The anarchy unleashed in the Arab world, in particular, has other roots, though — roots not adequately dealt with in my original article:
The End of Imperialism. That’s right. Imperialism provided much of Africa, Asia and Latin America with security and administrative order. The Europeans divided the planet into a gridwork of entities — both artificial and not — and governed. It may not have been fair, and it may not have been altogether civil, but it provided order. Imperialism, the mainstay of stability for human populations for thousands of years, is now gone.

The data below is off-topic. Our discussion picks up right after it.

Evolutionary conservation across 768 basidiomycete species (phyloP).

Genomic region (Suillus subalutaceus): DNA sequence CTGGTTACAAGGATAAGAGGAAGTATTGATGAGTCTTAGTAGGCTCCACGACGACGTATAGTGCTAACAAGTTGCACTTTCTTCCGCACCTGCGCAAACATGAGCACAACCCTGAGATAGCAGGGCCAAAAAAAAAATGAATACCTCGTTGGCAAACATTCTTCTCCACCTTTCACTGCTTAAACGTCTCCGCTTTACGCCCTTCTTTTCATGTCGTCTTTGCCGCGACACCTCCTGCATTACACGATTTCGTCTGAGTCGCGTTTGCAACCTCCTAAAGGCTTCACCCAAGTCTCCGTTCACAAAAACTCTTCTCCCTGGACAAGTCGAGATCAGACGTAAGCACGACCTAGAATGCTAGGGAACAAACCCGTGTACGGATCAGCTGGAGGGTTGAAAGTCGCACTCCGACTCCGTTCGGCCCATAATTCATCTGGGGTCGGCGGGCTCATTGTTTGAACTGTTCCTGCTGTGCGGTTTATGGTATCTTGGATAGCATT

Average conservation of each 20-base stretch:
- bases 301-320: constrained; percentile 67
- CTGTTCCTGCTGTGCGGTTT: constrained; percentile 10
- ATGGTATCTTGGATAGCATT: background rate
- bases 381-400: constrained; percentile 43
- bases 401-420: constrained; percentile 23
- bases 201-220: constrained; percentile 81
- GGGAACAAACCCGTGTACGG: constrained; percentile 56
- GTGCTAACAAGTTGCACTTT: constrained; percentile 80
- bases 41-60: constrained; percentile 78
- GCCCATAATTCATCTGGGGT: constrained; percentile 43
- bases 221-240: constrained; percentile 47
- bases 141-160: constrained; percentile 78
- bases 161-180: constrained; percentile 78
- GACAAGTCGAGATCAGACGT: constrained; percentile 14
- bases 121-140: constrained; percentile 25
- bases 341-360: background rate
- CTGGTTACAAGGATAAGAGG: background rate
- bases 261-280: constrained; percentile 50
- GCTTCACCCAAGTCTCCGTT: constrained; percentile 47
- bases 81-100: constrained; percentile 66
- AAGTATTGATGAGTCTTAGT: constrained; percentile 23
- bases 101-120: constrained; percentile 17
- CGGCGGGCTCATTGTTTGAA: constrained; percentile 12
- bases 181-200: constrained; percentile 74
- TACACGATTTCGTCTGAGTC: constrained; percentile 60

The End of Post-Colonial Strongmen. Colonialism did not end completely with the departure of European colonialists. It continued for decades in the guise of strong dictators, who had inherited state systems from the colonialists. Because these strongmen often saw themselves as anti-Western freedom fighters, they believed that they now had the moral justification to govern as they pleased. The Europeans had not been democratic in the Middle East, and neither was this new class of rulers. Hafez al Assad, Saddam Hussein, Ali Abdullah Saleh, Moammar Gadhafi and the Nasserite pharaohs in Egypt right up through Hosni Mubarak all belonged to this category, which, like that of the imperialists, has been quickly retreating from the scene (despite a comeback in Egypt).